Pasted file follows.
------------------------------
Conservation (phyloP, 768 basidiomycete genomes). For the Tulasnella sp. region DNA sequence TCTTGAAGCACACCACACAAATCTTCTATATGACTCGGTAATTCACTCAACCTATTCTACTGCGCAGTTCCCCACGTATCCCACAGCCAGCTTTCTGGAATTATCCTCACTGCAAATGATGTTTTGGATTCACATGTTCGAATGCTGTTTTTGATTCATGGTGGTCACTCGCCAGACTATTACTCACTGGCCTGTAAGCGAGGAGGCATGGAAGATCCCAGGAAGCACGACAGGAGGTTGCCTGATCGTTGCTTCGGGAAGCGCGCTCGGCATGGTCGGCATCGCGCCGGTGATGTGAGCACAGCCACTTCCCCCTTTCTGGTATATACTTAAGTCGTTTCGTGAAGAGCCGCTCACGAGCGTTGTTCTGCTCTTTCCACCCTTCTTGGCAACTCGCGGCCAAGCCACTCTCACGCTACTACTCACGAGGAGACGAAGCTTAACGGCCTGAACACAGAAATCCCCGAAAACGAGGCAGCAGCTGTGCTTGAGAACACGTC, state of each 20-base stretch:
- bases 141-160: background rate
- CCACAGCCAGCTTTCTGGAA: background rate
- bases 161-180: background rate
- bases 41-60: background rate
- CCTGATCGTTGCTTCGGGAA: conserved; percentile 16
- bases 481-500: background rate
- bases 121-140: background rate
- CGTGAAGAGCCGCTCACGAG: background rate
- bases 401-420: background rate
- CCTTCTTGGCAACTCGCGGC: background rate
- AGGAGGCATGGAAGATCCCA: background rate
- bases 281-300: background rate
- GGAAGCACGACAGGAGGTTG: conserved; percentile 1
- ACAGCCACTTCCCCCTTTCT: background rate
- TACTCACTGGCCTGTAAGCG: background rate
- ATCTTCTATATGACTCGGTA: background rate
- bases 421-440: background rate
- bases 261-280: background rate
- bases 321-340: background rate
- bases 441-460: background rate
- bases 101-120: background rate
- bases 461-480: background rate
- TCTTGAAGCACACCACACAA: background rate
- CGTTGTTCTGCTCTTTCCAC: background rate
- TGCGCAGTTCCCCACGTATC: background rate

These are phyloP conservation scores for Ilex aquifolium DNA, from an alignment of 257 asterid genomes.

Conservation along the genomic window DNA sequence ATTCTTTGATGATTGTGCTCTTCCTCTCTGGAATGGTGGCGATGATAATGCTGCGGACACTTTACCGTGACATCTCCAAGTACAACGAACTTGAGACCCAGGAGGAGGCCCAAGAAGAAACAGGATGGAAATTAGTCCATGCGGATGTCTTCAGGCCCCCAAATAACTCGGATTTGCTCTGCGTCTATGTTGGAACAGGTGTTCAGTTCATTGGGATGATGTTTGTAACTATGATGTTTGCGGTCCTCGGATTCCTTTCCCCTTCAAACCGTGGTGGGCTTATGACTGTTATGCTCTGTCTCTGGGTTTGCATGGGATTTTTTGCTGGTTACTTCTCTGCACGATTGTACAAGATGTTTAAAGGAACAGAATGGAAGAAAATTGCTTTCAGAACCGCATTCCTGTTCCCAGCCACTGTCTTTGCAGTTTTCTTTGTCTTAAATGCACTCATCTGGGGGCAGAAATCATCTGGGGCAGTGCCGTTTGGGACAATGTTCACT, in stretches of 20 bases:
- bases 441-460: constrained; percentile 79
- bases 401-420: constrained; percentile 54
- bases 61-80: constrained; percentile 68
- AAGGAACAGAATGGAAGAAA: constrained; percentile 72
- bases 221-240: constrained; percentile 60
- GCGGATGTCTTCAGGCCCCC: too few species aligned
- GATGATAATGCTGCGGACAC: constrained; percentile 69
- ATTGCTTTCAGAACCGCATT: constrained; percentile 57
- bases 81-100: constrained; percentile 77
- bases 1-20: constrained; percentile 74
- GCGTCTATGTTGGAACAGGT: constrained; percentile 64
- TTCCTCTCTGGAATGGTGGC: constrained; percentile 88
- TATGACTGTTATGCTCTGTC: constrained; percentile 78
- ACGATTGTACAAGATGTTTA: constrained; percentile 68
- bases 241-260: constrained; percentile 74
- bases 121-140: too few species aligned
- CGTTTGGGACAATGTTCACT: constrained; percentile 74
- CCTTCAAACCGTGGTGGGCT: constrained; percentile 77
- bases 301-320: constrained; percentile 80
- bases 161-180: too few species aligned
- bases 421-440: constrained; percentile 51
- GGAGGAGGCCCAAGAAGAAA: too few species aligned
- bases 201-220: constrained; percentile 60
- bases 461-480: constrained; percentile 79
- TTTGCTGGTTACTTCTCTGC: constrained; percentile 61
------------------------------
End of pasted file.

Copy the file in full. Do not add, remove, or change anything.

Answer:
Conservation (phyloP, 768 basidiomycete genomes). For the Tulasnella sp. region DNA sequence TCTTGAAGCACACCACACAAATCTTCTATATGACTCGGTAATTCACTCAACCTATTCTACTGCGCAGTTCCCCACGTATCCCACAGCCAGCTTTCTGGAATTATCCTCACTGCAAATGATGTTTTGGATTCACATGTTCGAATGCTGTTTTTGATTCATGGTGGTCACTCGCCAGACTATTACTCACTGGCCTGTAAGCGAGGAGGCATGGAAGATCCCAGGAAGCACGACAGGAGGTTGCCTGATCGTTGCTTCGGGAAGCGCGCTCGGCATGGTCGGCATCGCGCCGGTGATGTGAGCACAGCCACTTCCCCCTTTCTGGTATATACTTAAGTCGTTTCGTGAAGAGCCGCTCACGAGCGTTGTTCTGCTCTTTCCACCCTTCTTGGCAACTCGCGGCCAAGCCACTCTCACGCTACTACTCACGAGGAGACGAAGCTTAACGGCCTGAACACAGAAATCCCCGAAAACGAGGCAGCAGCTGTGCTTGAGAACACGTC, state of each 20-base stretch:
- bases 141-160: background rate
- CCACAGCCAGCTTTCTGGAA: background rate
- bases 161-180: background rate
- bases 41-60: background rate
- CCTGATCGTTGCTTCGGGAA: conserved; percentile 16
- bases 481-500: background rate
- bases 121-140: background rate
- CGTGAAGAGCCGCTCACGAG: background rate
- bases 401-420: background rate
- CCTTCTTGGCAACTCGCGGC: background rate
- AGGAGGCATGGAAGATCCCA: background rate
- bases 281-300: background rate
- GGAAGCACGACAGGAGGTTG: conserved; percentile 1
- ACAGCCACTTCCCCCTTTCT: background rate
- TACTCACTGGCCTGTAAGCG: background rate
- ATCTTCTATATGACTCGGTA: background rate
- bases 421-440: background rate
- bases 261-280: background rate
- bases 321-340: background rate
- bases 441-460: background rate
- bases 101-120: background rate
- bases 461-480: background rate
- TCTTGAAGCACACCACACAA: background rate
- CGTTGTTCTGCTCTTTCCAC: background rate
- TGCGCAGTTCCCCACGTATC: background rate

These are phyloP conservation scores for Ilex aquifolium DNA, from an alignment of 257 asterid genomes.

Conservation along the genomic window DNA sequence ATTCTTTGATGATTGTGCTCTTCCTCTCTGGAATGGTGGCGATGATAATGCTGCGGACACTTTACCGTGACATCTCCAAGTACAACGAACTTGAGACCCAGGAGGAGGCCCAAGAAGAAACAGGATGGAAATTAGTCCATGCGGATGTCTTCAGGCCCCCAAATAACTCGGATTTGCTCTGCGTCTATGTTGGAACAGGTGTTCAGTTCATTGGGATGATGTTTGTAACTATGATGTTTGCGGTCCTCGGATTCCTTTCCCCTTCAAACCGTGGTGGGCTTATGACTGTTATGCTCTGTCTCTGGGTTTGCATGGGATTTTTTGCTGGTTACTTCTCTGCACGATTGTACAAGATGTTTAAAGGAACAGAATGGAAGAAAATTGCTTTCAGAACCGCATTCCTGTTCCCAGCCACTGTCTTTGCAGTTTTCTTTGTCTTAAATGCACTCATCTGGGGGCAGAAATCATCTGGGGCAGTGCCGTTTGGGACAATGTTCACT, in stretches of 20 bases:
- bases 441-460: constrained; percentile 79
- bases 401-420: constrained; percentile 54
- bases 61-80: constrained; percentile 68
- AAGGAACAGAATGGAAGAAA: constrained; percentile 72
- bases 221-240: constrained; percentile 60
- GCGGATGTCTTCAGGCCCCC: too few species aligned
- GATGATAATGCTGCGGACAC: constrained; percentile 69
- ATTGCTTTCAGAACCGCATT: constrained; percentile 57
- bases 81-100: constrained; percentile 77
- bases 1-20: constrained; percentile 74
- GCGTCTATGTTGGAACAGGT: constrained; percentile 64
- TTCCTCTCTGGAATGGTGGC: constrained; percentile 88
- TATGACTGTTATGCTCTGTC: constrained; percentile 78
- ACGATTGTACAAGATGTTTA: constrained; percentile 68
- bases 241-260: constrained; percentile 74
- bases 121-140: too few species aligned
- CGTTTGGGACAATGTTCACT: constrained; percentile 74
- CCTTCAAACCGTGGTGGGCT: constrained; percentile 77
- bases 301-320: constrained; percentile 80
- bases 161-180: too few species aligned
- bases 421-440: constrained; percentile 51
- GGAGGAGGCCCAAGAAGAAA: too few species aligned
- bases 201-220: constrained; percentile 60
- bases 461-480: constrained; percentile 79
- TTTGCTGGTTACTTCTCTGC: constrained; percentile 61